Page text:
• Percentage of settlement (neighborhood) beneficiaries who believe settlement (neighborhood) activities met or exceeded expectations

• Beneficiaries as a percentage of the total number of settlements (neighborhood) residents

• Percent of people targeted by the hygiene promotion program who know at least three (3) of the five (5) critical times to wash hands

• Percent of households targeted by the hygiene promotion program who store their drinking water safely in clean containers

• Percent of handwashing stations built or rehabilitated in health facilities that are functional

• Percent of households targeted by WASH program that are collecting all water for drinking, cooking, and hygiene from improved water sources

• Percent of households reporting satisfaction with the contents of the WASH NFIs received through direct distribution (i.e. kits) or voucher

• Percent of households reporting satisfaction with the quantity of WASH NFIs received through direct distribution (i.e. kits), vouchers, or cash

• Percent of households reporting satisfaction with the quality of WASH NFIs received through direct distribution (i.e. kits), vouchers, or cash

• % of pregnant women who reported to have accessed/used formal healthcare services in last 3 months

• % of HH that report they had at least one sick person in last two weeks

• % children (6 to 59 months) with MUAC score below 125mm

• % of HH that are aware of where to access GBV/protection services

IV.D. Data Analysis Procedures

The study proposes to collect data using household questionnaire coded in mobile application. Upon data cleaning and organizing data will be exported into Statistical Package for the Social Sciences (SPSS) for analysis. Descriptive statistics (frequencies and percentages, means, standard deviation and medians) will be used to describe the evaluation findings on the project indicators.

Qualitative data, obtained using FGDs and KII will be captured using FGD and KII guides, translated into English and later typed in Microsoft word templates. Analysis for this data will be mainly through content analysis and establishment of themes. The findings from qualitative data will be used to triangulate the primary quantitative data and secondary data (from project documents and performance reports) for the final conclusions of the evaluation findings.

V. EVALUATION TEAM

Evaluation (Lead) Consultant: Will plan and coordinate data collection, review data, analyse it and prepare a high-quality report.

Reports to Somalia MEAL Manager

Key working relations: Somalia MEAL Manager, Somalia Emergency Coordinator, Somalia Program Managers, Somalia Country Manager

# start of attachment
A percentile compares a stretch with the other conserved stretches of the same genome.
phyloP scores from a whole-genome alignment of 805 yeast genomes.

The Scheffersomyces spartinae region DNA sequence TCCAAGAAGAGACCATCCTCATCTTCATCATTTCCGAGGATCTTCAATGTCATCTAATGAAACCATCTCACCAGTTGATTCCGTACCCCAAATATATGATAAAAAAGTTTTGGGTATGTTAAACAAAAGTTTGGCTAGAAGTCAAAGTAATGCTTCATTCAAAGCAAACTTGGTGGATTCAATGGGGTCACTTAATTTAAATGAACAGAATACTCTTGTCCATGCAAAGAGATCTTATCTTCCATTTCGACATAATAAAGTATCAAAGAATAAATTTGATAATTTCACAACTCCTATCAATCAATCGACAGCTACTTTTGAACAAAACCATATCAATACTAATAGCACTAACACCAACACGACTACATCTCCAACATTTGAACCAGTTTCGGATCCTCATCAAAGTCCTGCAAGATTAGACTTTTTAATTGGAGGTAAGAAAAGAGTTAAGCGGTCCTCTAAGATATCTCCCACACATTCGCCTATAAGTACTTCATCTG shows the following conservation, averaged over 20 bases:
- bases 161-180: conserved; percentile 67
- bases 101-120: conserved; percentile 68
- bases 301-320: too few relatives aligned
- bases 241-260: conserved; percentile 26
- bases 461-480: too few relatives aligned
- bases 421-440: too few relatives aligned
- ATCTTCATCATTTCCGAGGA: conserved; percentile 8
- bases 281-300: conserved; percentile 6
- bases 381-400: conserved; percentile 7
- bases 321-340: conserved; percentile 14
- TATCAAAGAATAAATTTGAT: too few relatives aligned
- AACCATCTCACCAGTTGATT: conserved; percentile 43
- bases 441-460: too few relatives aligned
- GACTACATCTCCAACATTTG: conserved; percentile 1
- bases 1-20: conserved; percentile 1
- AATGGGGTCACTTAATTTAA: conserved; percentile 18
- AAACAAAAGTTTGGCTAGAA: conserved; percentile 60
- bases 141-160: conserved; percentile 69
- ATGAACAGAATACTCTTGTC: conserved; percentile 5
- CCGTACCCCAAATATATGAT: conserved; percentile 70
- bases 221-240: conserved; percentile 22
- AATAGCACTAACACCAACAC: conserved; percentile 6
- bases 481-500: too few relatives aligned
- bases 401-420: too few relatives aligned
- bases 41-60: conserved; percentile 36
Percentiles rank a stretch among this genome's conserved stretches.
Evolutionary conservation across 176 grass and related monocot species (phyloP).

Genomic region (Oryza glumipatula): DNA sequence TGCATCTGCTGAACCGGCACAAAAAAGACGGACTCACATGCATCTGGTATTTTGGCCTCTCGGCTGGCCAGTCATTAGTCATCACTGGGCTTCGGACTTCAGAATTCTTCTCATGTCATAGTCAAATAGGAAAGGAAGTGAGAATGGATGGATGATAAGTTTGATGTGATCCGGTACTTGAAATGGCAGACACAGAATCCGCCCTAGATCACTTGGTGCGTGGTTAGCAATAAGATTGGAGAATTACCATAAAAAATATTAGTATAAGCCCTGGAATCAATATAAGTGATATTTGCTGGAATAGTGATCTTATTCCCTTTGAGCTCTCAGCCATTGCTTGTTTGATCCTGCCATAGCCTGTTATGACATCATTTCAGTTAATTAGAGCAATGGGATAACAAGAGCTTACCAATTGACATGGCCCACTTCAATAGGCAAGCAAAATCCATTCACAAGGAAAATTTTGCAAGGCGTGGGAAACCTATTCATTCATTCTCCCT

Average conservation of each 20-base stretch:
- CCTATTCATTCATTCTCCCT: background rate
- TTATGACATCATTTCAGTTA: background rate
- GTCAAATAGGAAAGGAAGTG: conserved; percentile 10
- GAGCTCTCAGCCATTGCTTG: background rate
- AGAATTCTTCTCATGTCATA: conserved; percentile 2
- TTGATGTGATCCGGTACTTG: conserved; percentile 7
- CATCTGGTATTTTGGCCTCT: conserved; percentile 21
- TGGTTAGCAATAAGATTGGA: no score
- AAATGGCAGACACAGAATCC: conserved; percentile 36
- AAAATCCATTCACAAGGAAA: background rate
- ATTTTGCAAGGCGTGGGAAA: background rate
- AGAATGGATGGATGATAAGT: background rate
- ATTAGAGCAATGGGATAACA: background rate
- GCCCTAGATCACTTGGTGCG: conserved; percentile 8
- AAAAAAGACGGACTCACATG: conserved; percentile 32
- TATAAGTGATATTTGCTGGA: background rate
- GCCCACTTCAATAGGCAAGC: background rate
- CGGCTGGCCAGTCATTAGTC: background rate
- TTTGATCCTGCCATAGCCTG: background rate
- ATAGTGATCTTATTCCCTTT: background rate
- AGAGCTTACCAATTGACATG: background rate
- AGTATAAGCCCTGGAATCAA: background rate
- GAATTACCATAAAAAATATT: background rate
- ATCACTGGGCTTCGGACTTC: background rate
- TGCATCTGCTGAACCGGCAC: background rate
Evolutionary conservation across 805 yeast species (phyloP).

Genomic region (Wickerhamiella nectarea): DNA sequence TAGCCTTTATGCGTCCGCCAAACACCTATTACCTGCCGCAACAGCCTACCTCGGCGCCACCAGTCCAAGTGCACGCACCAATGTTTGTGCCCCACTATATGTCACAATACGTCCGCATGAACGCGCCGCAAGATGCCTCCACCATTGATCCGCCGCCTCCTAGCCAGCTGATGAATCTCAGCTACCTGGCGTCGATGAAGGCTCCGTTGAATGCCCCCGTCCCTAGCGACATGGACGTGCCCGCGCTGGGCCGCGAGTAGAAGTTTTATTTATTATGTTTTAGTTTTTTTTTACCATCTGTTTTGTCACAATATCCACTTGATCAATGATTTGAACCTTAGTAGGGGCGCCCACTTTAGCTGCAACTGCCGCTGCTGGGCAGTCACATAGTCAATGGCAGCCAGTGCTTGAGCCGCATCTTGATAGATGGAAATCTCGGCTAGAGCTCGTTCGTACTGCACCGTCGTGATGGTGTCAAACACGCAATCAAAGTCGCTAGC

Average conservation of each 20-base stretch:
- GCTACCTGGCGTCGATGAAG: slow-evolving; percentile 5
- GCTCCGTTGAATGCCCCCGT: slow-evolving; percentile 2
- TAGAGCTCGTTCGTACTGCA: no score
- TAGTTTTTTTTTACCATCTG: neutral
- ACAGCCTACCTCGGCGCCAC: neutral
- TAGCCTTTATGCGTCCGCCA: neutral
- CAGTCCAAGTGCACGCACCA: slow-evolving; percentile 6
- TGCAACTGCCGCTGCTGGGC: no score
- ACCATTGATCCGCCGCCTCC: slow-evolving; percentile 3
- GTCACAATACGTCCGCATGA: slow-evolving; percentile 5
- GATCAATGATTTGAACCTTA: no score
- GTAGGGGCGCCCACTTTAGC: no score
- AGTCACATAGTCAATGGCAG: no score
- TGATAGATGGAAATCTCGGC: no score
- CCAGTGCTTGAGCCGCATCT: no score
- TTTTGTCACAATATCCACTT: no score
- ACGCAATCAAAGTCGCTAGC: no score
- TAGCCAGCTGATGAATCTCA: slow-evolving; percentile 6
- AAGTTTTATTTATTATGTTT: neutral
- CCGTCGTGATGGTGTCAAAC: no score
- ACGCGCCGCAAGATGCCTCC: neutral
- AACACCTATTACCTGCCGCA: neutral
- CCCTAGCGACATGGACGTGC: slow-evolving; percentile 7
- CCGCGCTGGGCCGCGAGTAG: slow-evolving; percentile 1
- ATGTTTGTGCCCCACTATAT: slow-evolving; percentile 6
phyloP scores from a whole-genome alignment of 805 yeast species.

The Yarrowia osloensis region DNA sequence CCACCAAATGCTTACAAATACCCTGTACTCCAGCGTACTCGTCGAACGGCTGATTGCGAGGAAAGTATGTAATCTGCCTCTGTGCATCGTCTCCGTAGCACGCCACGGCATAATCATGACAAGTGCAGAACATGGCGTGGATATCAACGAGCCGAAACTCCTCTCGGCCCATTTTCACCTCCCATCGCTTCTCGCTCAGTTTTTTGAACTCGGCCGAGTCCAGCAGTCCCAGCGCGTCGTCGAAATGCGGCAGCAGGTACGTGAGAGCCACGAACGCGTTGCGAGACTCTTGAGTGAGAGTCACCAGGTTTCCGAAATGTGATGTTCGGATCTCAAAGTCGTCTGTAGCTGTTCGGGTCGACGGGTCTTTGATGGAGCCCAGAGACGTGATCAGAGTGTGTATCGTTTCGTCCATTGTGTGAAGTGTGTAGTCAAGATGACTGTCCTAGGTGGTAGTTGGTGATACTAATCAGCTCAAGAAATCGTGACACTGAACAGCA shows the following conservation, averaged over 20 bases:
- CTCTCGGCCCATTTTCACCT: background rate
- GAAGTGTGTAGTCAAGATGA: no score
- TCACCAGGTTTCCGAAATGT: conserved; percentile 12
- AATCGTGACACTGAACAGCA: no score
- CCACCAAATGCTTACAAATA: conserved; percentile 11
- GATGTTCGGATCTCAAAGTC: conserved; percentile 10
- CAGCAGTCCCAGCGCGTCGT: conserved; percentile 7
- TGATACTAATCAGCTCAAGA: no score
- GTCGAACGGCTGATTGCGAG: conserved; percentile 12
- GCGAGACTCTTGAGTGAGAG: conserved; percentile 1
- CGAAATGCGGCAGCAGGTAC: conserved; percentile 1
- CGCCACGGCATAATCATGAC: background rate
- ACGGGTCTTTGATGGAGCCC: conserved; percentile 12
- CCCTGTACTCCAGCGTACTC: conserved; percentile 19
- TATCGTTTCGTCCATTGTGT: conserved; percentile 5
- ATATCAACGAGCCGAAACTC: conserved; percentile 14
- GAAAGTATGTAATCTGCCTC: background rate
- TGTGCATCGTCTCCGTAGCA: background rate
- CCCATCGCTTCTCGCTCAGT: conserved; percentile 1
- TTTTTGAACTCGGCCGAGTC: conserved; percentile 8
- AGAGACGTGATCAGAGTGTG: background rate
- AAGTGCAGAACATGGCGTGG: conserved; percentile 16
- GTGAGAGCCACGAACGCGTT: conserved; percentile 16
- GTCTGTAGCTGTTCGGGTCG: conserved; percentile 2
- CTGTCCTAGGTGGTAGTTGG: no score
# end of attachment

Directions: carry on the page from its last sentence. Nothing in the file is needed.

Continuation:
Key Responsibilities

Develop an inception report, detailing the agreed upon study design, methodology, indicators, data- gathering tools, work plan schedule and budget to carry out the assignment, in consultation with CRS.

Desired Qualifications and abilities

A minimum educational qualification of a master’s degree in Emergency response, Agriculture, Social Sciences, Economics or relevant field from recognized university

11

Conduct desk‐review of relevant project documents

Must have a proven research experience in the Somalia

and secondary data on child protection

context.

Develop quantitative and qualitative data gathering

Has undertaken similar evaluations in the past 2 years

tools in consultation with CRS

in Somalia. This includes demonstrated ability to

Plan and coordinate quantitative and qualitative data

manage field procedures in the evaluation area.

collection

Previous evaluation experience for a USAID project is

Conduct training for the data collection teams including

an added advantage.

pre‐testing of data collection tools

Solid experience in qualitative and quantitative studies.

Work with the project management team in evaluation

Experienced in use of ICT4D solutions in data gathering.

planning and logistics

Computer proficiency with good knowledge of MS

Organize and facilitate team interaction

office (Word, Excel, PowerPoint) and SPSS.

Provide support to evaluation team members to fulfil

Excellent analytical and report writing skills ▪ Excellent

their obligations

written and spoken English and Somali will be an added

Conduct Key Informant Interviews

advantage

Review, clean and analyse data collected

Excellent communication and interpersonal skills

Write report on the findings and recommendations

Excellent time management skills

Present preliminary findings to project stakeholders for

Ability to work promptly and accurately, and pay

validation

attention to detail

Incorporate input from project stakeholders and

Ability to work well both independently and in a team

submit final report

Available to be engaged during the entire survey period

Carry out or assist in additional duties assigned by the

project staff

Field Supervisors: Will take part in enumerator training, guide and supervise data collection

Report to Lead Consultant

Key responsibilities

Desired Qualifications and abilities

Obtain sampling lists for each area in which his/her

Familiarity with the Somalia context (Baidoa,

team will be working

Mogadishu and Afgooye districts)

Assign work to enumerators.

Fluency in written and spoken Somali and English

Maintain fieldwork control sheets and make sure

Experienced in team management.

assignments are carried out

Familiarity with data collection on mobile technologies

Communicate any problems to the Lead Consultant

Understands surveys ethics and protocols.

and/or project staff

Understanding of data confidentiality issues.

Try to develop a positive team spirit

Excellent verbal and written communication skills in